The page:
(10-06-2017, 11:21 AM)BrianT Wrote: I see Grandlinq working on the tracks or catenary nearly every day on one section or another. If people park illegally, they would either have to order them all towed away when they need to do something or they can't get their work done.

This.

I also fundamentally believe we can't encourage bad behaviour, or currently-illegal-but-not-yet-as-consequential-as-it-will-become behaviour. The idea of "oh the trains aren't here right now, and I don't see a GrandLinq crew here at this exact instant, I can park here" is the same mentality of someone who parks illegally in an accessibility parking space. And both are wrong. And with several thousand parking spaces in uptown, there is zero excuse.

Welcome to every driver who parks in a bike lane.  

I've biked up behind a driver who was parking in a bike lane, and getting out of their car, and when I objected they said with a straight face "nobody is using it".  Hard not to feel invisible at that point.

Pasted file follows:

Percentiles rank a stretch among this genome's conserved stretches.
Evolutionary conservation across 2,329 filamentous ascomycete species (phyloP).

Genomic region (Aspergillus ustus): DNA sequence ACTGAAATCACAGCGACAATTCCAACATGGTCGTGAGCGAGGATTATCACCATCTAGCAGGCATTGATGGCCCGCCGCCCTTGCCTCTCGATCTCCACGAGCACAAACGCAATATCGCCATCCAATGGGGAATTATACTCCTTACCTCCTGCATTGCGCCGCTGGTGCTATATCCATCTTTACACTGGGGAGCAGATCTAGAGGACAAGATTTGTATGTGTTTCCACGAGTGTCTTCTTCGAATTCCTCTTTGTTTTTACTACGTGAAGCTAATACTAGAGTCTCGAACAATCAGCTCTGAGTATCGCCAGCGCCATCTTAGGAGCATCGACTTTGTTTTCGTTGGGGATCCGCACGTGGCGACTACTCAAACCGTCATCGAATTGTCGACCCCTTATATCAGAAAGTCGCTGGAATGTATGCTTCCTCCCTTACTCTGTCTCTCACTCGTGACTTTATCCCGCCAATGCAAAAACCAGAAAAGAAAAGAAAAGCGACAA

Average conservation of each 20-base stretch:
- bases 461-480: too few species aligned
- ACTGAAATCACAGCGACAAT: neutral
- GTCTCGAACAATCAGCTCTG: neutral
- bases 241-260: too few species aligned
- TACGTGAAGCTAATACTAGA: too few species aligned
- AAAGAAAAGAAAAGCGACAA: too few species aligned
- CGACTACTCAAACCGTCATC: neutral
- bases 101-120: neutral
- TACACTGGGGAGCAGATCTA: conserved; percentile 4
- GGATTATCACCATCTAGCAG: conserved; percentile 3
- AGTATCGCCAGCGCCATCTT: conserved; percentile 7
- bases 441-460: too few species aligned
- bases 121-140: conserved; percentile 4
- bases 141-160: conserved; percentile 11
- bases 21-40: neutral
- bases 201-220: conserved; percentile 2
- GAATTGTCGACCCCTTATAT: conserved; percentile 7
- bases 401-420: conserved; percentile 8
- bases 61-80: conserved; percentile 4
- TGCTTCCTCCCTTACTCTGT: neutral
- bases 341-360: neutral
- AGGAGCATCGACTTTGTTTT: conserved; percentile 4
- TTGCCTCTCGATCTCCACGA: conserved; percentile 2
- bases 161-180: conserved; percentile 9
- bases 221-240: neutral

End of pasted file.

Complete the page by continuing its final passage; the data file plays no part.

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(10-06-2017, 10:58 AM)Canard Wrote: What do you propose we do at this point, SammyOES?

I was actually wondering about what we COULD HAVE done differently to be in a better spot now, and not talking about what we should be doing now. But I forgot that these types of discussions go poorly on here... so I won't bring it up again.
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One last futile try...

(10-06-2017, 11:33 AM)Viewfromthe42 Wrote: I also fundamentally believe we can't encourage bad behaviour, or currently-illegal-but-not-yet-as-consequential-as-it-will-become behaviour.

I think my point was that the behaviour could have been left as not illegal when it was in fact not consequential. No parking signs covered up with black bags. Signs saying that parking is temporary. Whatever it is. When there was work that needed to be done, they could have signed it as such.

The point being people are pretty good about obeying laws they understand and pretty poor at obeying laws they think are pointless. And I wonder if we've created bad habits by actually getting people use to being able to break "the law" w/o consequence. It's hard to signal to people at this point that circumstances have changed and there actually are consequences to not obeying the law.


(10-06-2017, 11:33 AM)Viewfromthe42 Wrote: The idea of "oh the trains aren't here right now, and I don't see a GrandLinq crew here at this exact instant, I can park here" is the same mentality of someone who parks illegally in an accessibility parking space. And both are wrong. And with several thousand parking spaces in uptown, there is zero excuse.